Another awesome piece by Wezen-ball: Duke Snider, Mickey Mantle, Willie Mays... and Charlie Brown! Enough said.
Shameless self-promotion... Some really smart guy wrote all about Aaron Hill's crummy 2010.
That's all I got. What's more, you guessed it, this is everything I RTed (retweeted) this week. Guilty.

Thursday, March 3, 2011

Giants trade that wasn't

There’s almost always something worth snipping from Baggarly’s Extra Baggs blog, and yesterday evening was no exception:

The Giants should consider themselves fortunate that the Mariners ultimately pulled out of a trade for right-hander David Aardsma at the July 31 deadline last year. The Giants didn’t end up needed Aardsma because Ramon Ramirez was so good. And now Aardsma is just getting rid of his crutches after hip surgery in January. I’m told the deal would’ve sent [Ehire] Adrianza to the Mariners, along with either Jason Stoffel, Eric Surkamp or both.
If this doesn’t make you shudder, then you don’t understand what you just read.

Trading for a reliever that has one good season under his belt, and who also is smack dab in the middle of the season following and showing his true colors, is not a good idea. Not when you’re including two of your top ten prospects in the deal. Stoffel is an interesting arm too, and sending all three would be inexplicable.

Neither Adrianza nor Surkamp are hot prospects, but each has a shot at contributing at the major league level. Adrianza may not ever hit enough to play every day, but his glove is ready to play at shortstop in the big leagues and pretty spectacularly. Surkamp, on the other hand, has done nothing but dominate in the lower levels and could blossom into a mid-rotation starter in a couple years. Valuable indeed.

Aardsma had a solid season in 2009 when he saved 38 games and threw 71.1 innings. He was worth 1.9 wins above replacement (WAR) according to FanGraphs. He struck out 10.09 batters per nine, but also walked 4.29 per nine. Thanks to a pretty low batting average on balls in play (BABiP) of .253 and a really low home run rate of 0.50 per nine (thanks also to a ridiculous 4.2% home run per fly ball rate – hello, Safeco), his ERA was 2.52.

Compare that to his career numbers where he’s missed a lot of bats (9.08 K/9) but also walked way too many (5.05 BB/9) and given up far more long balls (0.91 per nine with an 8.5% HR/FB rate). Sure enough, his numbers in 2010 were very close to these, a lot less so to his 2010. He doesn’t pound the zone and because of that, he’ll probably never be a great reliever.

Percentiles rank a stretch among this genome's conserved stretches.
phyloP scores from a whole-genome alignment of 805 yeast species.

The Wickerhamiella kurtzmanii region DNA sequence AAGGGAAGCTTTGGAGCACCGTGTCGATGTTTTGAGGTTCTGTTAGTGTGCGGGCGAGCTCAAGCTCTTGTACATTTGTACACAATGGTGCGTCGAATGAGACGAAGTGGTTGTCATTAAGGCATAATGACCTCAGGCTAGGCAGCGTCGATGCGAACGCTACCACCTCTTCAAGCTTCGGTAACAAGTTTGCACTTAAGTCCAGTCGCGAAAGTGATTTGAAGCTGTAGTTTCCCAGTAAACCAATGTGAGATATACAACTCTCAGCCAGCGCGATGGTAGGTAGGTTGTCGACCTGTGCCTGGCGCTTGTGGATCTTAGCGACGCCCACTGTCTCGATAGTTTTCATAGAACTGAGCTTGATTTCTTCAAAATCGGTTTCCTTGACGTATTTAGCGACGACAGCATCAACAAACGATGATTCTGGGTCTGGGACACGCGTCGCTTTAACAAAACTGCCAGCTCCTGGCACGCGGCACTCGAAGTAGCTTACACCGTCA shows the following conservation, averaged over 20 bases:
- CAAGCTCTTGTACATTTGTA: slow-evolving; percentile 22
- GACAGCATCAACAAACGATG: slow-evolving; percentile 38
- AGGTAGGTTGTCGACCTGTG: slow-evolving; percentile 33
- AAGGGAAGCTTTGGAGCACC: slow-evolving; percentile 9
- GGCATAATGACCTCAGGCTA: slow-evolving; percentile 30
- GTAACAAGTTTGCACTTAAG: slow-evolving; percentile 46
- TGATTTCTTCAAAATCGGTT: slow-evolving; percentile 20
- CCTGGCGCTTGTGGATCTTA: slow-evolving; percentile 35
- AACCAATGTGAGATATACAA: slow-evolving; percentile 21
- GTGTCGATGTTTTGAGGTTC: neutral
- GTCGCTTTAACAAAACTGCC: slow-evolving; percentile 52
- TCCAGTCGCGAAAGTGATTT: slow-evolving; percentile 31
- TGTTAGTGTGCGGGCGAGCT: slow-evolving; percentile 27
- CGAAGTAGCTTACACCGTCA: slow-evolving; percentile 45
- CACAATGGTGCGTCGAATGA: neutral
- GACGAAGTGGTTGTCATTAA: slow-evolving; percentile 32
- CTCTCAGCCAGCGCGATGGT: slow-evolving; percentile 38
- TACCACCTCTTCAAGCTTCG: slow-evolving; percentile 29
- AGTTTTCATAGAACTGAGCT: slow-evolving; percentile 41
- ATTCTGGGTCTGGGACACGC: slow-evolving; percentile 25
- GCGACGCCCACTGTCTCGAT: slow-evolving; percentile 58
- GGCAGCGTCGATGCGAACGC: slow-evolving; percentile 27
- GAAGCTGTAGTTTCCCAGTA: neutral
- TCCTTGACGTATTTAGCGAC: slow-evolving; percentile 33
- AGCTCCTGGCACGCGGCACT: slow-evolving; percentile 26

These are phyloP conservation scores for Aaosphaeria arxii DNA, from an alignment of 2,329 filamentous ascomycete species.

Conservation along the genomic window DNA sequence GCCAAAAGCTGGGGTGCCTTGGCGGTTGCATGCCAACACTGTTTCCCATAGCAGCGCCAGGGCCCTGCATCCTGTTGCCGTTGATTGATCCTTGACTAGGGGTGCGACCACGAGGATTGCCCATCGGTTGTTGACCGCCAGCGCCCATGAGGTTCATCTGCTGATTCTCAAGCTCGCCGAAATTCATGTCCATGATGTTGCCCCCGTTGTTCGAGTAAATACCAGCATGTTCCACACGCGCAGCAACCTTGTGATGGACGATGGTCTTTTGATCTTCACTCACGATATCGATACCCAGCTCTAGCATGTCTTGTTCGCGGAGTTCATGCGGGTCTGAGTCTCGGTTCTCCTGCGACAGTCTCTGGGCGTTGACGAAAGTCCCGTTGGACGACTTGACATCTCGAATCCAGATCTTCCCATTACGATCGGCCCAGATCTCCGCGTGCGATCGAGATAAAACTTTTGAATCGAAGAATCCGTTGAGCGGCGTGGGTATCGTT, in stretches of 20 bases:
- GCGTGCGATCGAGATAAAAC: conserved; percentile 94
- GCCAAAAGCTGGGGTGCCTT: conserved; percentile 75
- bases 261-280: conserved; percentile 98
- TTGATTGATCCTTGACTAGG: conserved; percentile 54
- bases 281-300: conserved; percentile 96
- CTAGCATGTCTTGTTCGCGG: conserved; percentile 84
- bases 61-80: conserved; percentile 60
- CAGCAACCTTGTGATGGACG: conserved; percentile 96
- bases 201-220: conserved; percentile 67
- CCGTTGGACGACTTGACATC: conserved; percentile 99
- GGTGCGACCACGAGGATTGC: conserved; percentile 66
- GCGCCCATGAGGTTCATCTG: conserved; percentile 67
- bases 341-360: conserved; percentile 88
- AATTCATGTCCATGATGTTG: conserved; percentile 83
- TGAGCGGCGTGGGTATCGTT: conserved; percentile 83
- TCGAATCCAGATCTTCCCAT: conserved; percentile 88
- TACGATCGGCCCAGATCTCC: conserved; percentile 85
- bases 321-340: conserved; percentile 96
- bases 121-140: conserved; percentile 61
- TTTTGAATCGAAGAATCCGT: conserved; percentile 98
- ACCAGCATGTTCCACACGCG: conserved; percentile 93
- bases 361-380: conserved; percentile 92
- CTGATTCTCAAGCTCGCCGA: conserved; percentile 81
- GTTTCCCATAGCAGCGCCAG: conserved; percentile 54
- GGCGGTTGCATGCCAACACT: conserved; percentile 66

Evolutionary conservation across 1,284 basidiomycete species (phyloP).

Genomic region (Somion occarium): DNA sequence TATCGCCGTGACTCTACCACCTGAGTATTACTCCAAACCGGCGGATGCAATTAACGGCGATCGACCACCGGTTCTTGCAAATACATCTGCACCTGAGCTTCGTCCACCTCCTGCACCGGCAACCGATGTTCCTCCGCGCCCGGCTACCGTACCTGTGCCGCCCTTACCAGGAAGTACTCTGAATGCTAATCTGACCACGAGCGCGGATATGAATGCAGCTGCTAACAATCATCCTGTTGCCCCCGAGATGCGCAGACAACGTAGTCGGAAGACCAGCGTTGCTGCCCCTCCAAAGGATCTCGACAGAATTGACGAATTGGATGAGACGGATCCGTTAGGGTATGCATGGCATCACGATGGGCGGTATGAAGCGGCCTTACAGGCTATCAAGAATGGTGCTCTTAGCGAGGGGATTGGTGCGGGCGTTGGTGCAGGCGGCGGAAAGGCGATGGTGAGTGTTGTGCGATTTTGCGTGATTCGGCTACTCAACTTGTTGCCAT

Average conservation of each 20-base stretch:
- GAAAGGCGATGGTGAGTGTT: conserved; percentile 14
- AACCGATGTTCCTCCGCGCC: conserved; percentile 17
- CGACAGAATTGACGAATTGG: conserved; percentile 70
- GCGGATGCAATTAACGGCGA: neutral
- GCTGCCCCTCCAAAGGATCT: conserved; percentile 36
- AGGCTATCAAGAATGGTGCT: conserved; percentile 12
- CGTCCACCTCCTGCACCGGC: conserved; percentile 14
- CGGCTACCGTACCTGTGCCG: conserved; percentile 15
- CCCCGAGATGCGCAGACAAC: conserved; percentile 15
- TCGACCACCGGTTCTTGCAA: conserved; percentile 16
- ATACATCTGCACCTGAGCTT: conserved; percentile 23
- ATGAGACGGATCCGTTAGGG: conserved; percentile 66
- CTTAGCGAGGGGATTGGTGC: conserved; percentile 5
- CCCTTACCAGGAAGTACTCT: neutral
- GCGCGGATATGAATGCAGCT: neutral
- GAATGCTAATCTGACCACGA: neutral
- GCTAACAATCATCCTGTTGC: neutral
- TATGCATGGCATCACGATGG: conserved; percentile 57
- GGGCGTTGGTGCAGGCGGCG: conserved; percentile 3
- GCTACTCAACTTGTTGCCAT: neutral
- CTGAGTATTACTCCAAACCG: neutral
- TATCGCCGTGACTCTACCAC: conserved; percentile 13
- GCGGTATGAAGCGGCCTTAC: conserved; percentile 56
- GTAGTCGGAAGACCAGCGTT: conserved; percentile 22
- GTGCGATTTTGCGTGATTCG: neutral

But he was a “closer” and apparently Sabean had some lingering infatuation after trading him in 2005 to acquire LaTroy Hawkins. I don’t want to delve too deep into why he could have possibly believed the players mentioned by Baggarly were worth giving up for Aardsma. In fact, the more I think about it the more I’m compelled to believe Baggarly has bad information. Maybe he checked in with Jenkins’ source?

If not, God help us.

I am almost certain you have also heard by now that Matt Cain has been shut down for a few days with “right elbow inflammation.” While this isn’t good news, it’s certainly not time to panic. And that’s exactly what Cain suggested: Don't panic.

I wrote all about this last night. About how we shouldn’t panic but we shouldn’t assume pitchers for the Giants will always be healthy simply because they have been lately. They’ve had a bit of luck, maybe some skill in keeping their pitchers healthy, and nothing more.

Pitchers get hurt. It’s what they do. One day you have Adam Wainwright penciled in opening day, the next he’s headed off to Tommy John surgery. One day you have the phenom with the golden arm, Stephen Strasburg, the next he’s headed off to Tommy John surgery. One day you have the luxury of complaining about you overpaid fifth starter… the next, well, you never know.

It’s a cold, cruel world for pitchers.

About my blog post “that I wrote all about last night”… Blogger ate it. Seriously, some really, really, really, wonky stuff started happening and I eventually had to delete the whole thing. Good times. It was up for about five minutes, I think, so to those one or two that read it: Lucky you!

Wednesday, March 2, 2011

A toothless threat to Zito

Bruce Jenkins of the San Francisco Chronicle wants to deliver a message to the Giants’ highest paid player, perhaps on behalf of the organization paying him: